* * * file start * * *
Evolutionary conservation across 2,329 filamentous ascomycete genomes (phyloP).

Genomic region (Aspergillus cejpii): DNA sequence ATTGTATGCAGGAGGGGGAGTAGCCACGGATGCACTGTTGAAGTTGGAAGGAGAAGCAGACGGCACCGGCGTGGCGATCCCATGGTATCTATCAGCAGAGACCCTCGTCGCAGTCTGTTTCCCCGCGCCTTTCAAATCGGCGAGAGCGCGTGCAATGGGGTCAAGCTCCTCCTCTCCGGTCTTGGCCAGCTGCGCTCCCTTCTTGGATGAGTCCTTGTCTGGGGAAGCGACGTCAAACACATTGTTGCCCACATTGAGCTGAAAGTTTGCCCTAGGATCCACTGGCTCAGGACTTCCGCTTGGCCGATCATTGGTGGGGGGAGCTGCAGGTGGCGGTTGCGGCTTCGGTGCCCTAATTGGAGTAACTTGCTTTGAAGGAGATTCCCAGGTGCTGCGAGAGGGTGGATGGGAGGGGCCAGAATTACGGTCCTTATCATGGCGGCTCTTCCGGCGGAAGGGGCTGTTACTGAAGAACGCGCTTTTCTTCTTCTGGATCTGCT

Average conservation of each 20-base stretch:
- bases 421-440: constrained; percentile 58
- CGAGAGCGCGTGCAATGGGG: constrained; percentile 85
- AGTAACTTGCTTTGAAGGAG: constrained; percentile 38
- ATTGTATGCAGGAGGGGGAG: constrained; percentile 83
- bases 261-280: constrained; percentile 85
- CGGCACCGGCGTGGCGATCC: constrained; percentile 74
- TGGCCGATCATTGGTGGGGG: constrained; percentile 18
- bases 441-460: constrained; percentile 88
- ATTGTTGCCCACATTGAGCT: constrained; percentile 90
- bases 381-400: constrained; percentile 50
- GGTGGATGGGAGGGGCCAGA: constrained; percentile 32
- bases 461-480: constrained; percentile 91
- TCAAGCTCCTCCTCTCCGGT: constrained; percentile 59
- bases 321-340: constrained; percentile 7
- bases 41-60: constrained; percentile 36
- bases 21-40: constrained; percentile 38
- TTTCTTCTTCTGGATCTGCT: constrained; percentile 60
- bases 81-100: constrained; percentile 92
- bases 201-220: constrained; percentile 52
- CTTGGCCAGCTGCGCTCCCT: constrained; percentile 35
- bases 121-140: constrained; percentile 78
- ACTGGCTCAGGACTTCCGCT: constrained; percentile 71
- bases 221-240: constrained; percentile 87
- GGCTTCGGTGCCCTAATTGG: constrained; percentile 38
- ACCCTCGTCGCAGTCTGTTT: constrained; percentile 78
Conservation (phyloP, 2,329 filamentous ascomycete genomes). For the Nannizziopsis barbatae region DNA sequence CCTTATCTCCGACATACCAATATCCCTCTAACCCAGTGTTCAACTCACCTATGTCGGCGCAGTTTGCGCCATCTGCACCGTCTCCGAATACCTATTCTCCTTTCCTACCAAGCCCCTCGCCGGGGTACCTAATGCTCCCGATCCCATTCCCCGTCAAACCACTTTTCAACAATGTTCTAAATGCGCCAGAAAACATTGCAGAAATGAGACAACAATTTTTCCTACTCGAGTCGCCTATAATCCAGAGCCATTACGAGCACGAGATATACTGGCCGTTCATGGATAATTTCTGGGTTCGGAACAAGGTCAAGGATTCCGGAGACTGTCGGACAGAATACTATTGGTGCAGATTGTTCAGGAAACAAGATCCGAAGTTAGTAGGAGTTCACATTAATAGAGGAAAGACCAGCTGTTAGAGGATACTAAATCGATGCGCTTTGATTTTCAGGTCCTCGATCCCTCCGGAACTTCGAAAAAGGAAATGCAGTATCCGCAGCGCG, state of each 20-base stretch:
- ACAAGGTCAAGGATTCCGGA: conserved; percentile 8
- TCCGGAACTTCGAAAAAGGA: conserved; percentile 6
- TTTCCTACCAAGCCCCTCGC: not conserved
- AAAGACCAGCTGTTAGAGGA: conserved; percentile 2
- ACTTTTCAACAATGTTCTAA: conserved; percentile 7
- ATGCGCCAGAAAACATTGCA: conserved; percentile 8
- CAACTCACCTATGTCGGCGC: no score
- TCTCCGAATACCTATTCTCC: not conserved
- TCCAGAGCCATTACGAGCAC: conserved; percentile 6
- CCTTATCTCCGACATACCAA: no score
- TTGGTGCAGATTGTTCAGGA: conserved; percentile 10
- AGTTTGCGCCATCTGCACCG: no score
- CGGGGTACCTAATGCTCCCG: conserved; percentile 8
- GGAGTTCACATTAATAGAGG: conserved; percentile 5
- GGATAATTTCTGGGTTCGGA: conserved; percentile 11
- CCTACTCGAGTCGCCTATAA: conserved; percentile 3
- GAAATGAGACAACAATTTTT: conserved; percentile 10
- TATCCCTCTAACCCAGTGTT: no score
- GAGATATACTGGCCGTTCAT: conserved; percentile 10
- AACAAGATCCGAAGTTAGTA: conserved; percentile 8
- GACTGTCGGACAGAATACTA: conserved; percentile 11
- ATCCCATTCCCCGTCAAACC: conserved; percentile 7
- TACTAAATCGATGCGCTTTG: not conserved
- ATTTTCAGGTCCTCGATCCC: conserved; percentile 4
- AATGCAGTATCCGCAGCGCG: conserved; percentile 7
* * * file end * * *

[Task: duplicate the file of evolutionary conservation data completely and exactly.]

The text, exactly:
Evolutionary conservation across 2,329 filamentous ascomycete genomes (phyloP).

Genomic region (Aspergillus cejpii): DNA sequence ATTGTATGCAGGAGGGGGAGTAGCCACGGATGCACTGTTGAAGTTGGAAGGAGAAGCAGACGGCACCGGCGTGGCGATCCCATGGTATCTATCAGCAGAGACCCTCGTCGCAGTCTGTTTCCCCGCGCCTTTCAAATCGGCGAGAGCGCGTGCAATGGGGTCAAGCTCCTCCTCTCCGGTCTTGGCCAGCTGCGCTCCCTTCTTGGATGAGTCCTTGTCTGGGGAAGCGACGTCAAACACATTGTTGCCCACATTGAGCTGAAAGTTTGCCCTAGGATCCACTGGCTCAGGACTTCCGCTTGGCCGATCATTGGTGGGGGGAGCTGCAGGTGGCGGTTGCGGCTTCGGTGCCCTAATTGGAGTAACTTGCTTTGAAGGAGATTCCCAGGTGCTGCGAGAGGGTGGATGGGAGGGGCCAGAATTACGGTCCTTATCATGGCGGCTCTTCCGGCGGAAGGGGCTGTTACTGAAGAACGCGCTTTTCTTCTTCTGGATCTGCT

Average conservation of each 20-base stretch:
- bases 421-440: constrained; percentile 58
- CGAGAGCGCGTGCAATGGGG: constrained; percentile 85
- AGTAACTTGCTTTGAAGGAG: constrained; percentile 38
- ATTGTATGCAGGAGGGGGAG: constrained; percentile 83
- bases 261-280: constrained; percentile 85
- CGGCACCGGCGTGGCGATCC: constrained; percentile 74
- TGGCCGATCATTGGTGGGGG: constrained; percentile 18
- bases 441-460: constrained; percentile 88
- ATTGTTGCCCACATTGAGCT: constrained; percentile 90
- bases 381-400: constrained; percentile 50
- GGTGGATGGGAGGGGCCAGA: constrained; percentile 32
- bases 461-480: constrained; percentile 91
- TCAAGCTCCTCCTCTCCGGT: constrained; percentile 59
- bases 321-340: constrained; percentile 7
- bases 41-60: constrained; percentile 36
- bases 21-40: constrained; percentile 38
- TTTCTTCTTCTGGATCTGCT: constrained; percentile 60
- bases 81-100: constrained; percentile 92
- bases 201-220: constrained; percentile 52
- CTTGGCCAGCTGCGCTCCCT: constrained; percentile 35
- bases 121-140: constrained; percentile 78
- ACTGGCTCAGGACTTCCGCT: constrained; percentile 71
- bases 221-240: constrained; percentile 87
- GGCTTCGGTGCCCTAATTGG: constrained; percentile 38
- ACCCTCGTCGCAGTCTGTTT: constrained; percentile 78
Conservation (phyloP, 2,329 filamentous ascomycete genomes). For the Nannizziopsis barbatae region DNA sequence CCTTATCTCCGACATACCAATATCCCTCTAACCCAGTGTTCAACTCACCTATGTCGGCGCAGTTTGCGCCATCTGCACCGTCTCCGAATACCTATTCTCCTTTCCTACCAAGCCCCTCGCCGGGGTACCTAATGCTCCCGATCCCATTCCCCGTCAAACCACTTTTCAACAATGTTCTAAATGCGCCAGAAAACATTGCAGAAATGAGACAACAATTTTTCCTACTCGAGTCGCCTATAATCCAGAGCCATTACGAGCACGAGATATACTGGCCGTTCATGGATAATTTCTGGGTTCGGAACAAGGTCAAGGATTCCGGAGACTGTCGGACAGAATACTATTGGTGCAGATTGTTCAGGAAACAAGATCCGAAGTTAGTAGGAGTTCACATTAATAGAGGAAAGACCAGCTGTTAGAGGATACTAAATCGATGCGCTTTGATTTTCAGGTCCTCGATCCCTCCGGAACTTCGAAAAAGGAAATGCAGTATCCGCAGCGCG, state of each 20-base stretch:
- ACAAGGTCAAGGATTCCGGA: conserved; percentile 8
- TCCGGAACTTCGAAAAAGGA: conserved; percentile 6
- TTTCCTACCAAGCCCCTCGC: not conserved
- AAAGACCAGCTGTTAGAGGA: conserved; percentile 2
- ACTTTTCAACAATGTTCTAA: conserved; percentile 7
- ATGCGCCAGAAAACATTGCA: conserved; percentile 8
- CAACTCACCTATGTCGGCGC: no score
- TCTCCGAATACCTATTCTCC: not conserved
- TCCAGAGCCATTACGAGCAC: conserved; percentile 6
- CCTTATCTCCGACATACCAA: no score
- TTGGTGCAGATTGTTCAGGA: conserved; percentile 10
- AGTTTGCGCCATCTGCACCG: no score
- CGGGGTACCTAATGCTCCCG: conserved; percentile 8
- GGAGTTCACATTAATAGAGG: conserved; percentile 5
- GGATAATTTCTGGGTTCGGA: conserved; percentile 11
- CCTACTCGAGTCGCCTATAA: conserved; percentile 3
- GAAATGAGACAACAATTTTT: conserved; percentile 10
- TATCCCTCTAACCCAGTGTT: no score
- GAGATATACTGGCCGTTCAT: conserved; percentile 10
- AACAAGATCCGAAGTTAGTA: conserved; percentile 8
- GACTGTCGGACAGAATACTA: conserved; percentile 11
- ATCCCATTCCCCGTCAAACC: conserved; percentile 7
- TACTAAATCGATGCGCTTTG: not conserved
- ATTTTCAGGTCCTCGATCCC: conserved; percentile 4
- AATGCAGTATCCGCAGCGCG: conserved; percentile 7